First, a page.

Room remains for Vietnam, Canada to expand trade cooperation
Vietnamese Ambassador to Canada Pham Cao Phong (centre) speaks at the event. (Photo: VNA)
NDO/VNA – Two-way trade turnover between Vietnam and Canada increased by 12.8%t last year and 28.5% in the first seven months of this year, reflecting a reliable and complementary trading partnership, Vietnamese Ambassador to Canada Pham Cao Phong has said.
He made the statement at a seminar entitled “Vietnam-Canada Supply Chains Cooperation: Present and Future” held in both virtual and in-person forms on October 15. It aimed to explore opportunities to foster collaboration between Vietnamese and Canadian companies in supply chains in the current and post-COVID era.
The Vietnamese diplomat said the friendship and the growing cooperative relationship between Vietnam and Canada provide a firm foundation for a reliable and sustainable supply chain.
The Comprehensive and Progressive Agreement for Trans-Pacific Partnership (CPTPP), of which Vietnam and Canada are founding members, offers tax incentives for trading in both consumer goods and raw materials. This factor creates favourable conditions for trade, providing goods, services and materials for production lines in the context of the turbulent global economic environment, ensuring human and economic security of the two countries, Phong said.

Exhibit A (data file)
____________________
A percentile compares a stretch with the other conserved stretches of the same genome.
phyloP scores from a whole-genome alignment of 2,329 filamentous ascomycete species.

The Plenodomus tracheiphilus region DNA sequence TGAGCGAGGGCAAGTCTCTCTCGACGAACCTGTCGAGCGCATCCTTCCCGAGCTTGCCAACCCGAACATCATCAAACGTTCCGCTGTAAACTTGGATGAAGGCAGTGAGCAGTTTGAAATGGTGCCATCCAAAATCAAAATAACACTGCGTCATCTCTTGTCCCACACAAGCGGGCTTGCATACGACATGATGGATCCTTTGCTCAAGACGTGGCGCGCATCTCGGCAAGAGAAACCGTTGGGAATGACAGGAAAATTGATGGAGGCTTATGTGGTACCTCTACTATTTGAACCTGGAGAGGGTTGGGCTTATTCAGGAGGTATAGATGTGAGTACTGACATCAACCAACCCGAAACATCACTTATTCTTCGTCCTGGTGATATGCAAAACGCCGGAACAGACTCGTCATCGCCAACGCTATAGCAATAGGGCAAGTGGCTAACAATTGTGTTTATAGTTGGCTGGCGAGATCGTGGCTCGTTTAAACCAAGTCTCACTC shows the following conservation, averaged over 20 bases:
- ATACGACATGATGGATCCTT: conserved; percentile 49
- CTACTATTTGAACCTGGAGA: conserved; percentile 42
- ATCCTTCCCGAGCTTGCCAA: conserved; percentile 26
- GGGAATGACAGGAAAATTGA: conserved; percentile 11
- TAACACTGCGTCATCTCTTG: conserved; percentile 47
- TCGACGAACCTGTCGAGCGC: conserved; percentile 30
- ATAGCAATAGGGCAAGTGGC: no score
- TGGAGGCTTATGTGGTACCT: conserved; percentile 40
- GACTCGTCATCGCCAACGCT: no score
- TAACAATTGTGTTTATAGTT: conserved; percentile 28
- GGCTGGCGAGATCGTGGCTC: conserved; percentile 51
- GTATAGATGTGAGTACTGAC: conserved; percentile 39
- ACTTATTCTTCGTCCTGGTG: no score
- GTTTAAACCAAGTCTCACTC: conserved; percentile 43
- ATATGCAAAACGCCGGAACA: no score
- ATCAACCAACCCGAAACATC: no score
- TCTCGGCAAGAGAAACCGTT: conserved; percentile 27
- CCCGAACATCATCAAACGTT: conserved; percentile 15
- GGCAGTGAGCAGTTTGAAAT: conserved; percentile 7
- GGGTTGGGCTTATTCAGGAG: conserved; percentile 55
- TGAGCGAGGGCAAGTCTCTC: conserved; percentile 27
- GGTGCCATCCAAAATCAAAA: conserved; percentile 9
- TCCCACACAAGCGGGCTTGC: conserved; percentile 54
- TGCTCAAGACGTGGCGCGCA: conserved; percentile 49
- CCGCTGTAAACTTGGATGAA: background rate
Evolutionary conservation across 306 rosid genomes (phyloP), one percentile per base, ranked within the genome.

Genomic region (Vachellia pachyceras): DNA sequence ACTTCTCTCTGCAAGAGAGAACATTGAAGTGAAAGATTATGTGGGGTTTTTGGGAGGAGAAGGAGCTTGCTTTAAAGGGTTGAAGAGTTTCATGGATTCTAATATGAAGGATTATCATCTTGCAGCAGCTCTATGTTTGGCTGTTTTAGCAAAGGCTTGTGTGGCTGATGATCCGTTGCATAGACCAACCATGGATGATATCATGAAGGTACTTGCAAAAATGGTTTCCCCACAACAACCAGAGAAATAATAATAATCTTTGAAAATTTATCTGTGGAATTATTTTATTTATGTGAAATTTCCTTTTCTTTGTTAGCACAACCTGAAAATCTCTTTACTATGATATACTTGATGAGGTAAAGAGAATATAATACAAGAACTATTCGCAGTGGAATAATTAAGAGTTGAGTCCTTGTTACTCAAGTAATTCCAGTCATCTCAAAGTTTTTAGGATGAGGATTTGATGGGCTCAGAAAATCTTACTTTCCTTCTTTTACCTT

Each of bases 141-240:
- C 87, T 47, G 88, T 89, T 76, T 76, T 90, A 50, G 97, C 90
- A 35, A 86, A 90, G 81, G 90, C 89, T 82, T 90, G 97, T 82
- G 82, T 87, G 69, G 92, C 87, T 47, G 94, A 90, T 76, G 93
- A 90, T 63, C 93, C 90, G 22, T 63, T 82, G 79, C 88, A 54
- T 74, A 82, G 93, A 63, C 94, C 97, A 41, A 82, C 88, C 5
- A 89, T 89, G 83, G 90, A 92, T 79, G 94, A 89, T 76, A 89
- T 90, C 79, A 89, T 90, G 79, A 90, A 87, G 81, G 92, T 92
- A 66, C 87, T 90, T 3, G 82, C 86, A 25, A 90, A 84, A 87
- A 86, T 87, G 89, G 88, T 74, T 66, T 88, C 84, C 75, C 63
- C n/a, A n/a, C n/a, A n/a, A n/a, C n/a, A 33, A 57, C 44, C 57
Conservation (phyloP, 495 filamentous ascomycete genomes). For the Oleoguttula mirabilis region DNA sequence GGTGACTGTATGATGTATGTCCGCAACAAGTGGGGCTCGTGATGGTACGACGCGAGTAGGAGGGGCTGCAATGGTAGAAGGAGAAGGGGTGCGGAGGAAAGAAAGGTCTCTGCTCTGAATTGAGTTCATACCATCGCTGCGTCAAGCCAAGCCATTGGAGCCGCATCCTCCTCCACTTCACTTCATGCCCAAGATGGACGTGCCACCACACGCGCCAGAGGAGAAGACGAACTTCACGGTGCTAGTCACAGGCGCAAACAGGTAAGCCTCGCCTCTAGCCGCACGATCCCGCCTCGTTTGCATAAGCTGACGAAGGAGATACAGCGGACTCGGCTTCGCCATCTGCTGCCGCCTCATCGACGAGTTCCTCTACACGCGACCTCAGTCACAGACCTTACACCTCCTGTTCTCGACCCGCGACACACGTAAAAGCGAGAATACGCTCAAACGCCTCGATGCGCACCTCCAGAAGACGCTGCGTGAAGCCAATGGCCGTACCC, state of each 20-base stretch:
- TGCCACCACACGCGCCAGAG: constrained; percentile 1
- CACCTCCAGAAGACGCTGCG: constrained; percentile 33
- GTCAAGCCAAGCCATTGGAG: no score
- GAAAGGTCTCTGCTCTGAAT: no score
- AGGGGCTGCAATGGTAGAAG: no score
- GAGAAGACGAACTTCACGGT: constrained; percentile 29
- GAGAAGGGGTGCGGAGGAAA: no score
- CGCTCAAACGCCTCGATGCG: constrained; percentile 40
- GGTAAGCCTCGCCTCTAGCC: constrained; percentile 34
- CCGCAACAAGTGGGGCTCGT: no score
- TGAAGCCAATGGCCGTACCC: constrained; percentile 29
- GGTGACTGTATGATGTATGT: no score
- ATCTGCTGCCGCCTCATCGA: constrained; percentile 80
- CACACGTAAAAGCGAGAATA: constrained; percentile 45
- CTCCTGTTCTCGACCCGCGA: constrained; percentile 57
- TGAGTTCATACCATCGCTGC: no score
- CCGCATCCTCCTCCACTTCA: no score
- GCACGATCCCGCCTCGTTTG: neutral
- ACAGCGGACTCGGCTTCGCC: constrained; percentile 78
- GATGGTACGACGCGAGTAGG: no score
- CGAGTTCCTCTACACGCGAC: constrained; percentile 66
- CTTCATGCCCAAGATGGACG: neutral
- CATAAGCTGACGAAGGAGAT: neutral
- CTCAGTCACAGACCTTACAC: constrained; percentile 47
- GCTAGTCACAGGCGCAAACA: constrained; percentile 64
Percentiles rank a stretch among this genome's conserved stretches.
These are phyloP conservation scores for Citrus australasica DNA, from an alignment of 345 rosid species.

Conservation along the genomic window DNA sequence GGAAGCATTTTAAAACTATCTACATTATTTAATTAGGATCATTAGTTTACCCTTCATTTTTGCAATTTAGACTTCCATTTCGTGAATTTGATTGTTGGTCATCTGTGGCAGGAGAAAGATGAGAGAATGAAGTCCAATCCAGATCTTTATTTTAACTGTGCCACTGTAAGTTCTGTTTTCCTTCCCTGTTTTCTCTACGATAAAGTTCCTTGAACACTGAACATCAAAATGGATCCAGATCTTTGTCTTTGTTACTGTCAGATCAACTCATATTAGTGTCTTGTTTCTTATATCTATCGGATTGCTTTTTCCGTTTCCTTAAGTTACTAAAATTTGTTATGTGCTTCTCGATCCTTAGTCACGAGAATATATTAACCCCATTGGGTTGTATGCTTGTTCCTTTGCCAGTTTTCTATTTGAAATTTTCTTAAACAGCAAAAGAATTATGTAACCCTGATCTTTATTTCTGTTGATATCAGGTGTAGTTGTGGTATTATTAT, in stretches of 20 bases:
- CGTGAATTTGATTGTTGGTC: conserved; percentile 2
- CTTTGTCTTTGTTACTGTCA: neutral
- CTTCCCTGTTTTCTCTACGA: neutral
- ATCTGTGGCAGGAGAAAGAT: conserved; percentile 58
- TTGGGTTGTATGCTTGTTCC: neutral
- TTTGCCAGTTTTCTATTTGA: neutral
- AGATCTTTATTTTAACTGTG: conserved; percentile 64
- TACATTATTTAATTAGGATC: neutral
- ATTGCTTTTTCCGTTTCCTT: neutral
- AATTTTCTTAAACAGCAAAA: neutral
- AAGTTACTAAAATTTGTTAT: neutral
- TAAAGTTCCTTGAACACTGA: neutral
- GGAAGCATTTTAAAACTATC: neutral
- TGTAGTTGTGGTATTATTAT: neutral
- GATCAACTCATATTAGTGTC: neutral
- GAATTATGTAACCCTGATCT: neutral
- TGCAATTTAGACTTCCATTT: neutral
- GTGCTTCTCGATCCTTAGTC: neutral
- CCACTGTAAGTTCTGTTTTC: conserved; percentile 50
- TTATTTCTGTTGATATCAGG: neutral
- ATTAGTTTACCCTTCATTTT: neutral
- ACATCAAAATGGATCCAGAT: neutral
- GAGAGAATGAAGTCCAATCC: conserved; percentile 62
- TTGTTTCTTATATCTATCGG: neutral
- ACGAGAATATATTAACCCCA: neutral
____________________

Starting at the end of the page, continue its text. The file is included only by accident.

Echoed the opinion of Phong, Senator Victor Oh emphasised that although the COVID-19 pandemic has severely affected global trade, statistics show trade ties between Vietnam and Canada remain firm, proving that there are still growth opportunities to explore. Since 2015, Vietnam has been Canada's largest trading partner in ASEAN. Canada has removed 94% of the total tariff lines on goods importing from Vietnam within the framework of CPTPP, and Vietnam has abolished 66% of tariff lines on Canadian goods.
Jay Allen, Executive Director for the Trade Policy and Negotiations – Asia Division at Global Affairs Canada (GAC) said the CPTPP is a great success for businesses as well as consumers in Vietnam and Canada. Given the two countries' deep ties, trade cooperation has just begun, he said.
Ambassador Phong recommended that in order to adapt to the new normal situation in the post-COVID-19 period, businesses of the two countries need to further discuss the establishment of a common governance support centre, the B2B model (transaction conducting between two companies), research and development (R&D), after-sales service, digitisation and digital security.
With a GDP growth rate of 1.42% in the first nine months of this year, Vietnam is an attractive destination for investment and business activities thanks to its political and macroeconomic stability as well as dynamic and abundant human resources.
As a founding member of the Regional Comprehensive Economic Partnership (RCEP), Vietnam can act as a bridge for Canadian businesses to reach a market of 2.2 billion people, or almost 30% of the world's population, with a combined GDP of US$26.2 trillion or about 30% of global GDP. In the opposite direction, Canada can be a door for Vietnamese goods to penetrate the US and Mexican markets - members of the new North American Free Trade Agreement.
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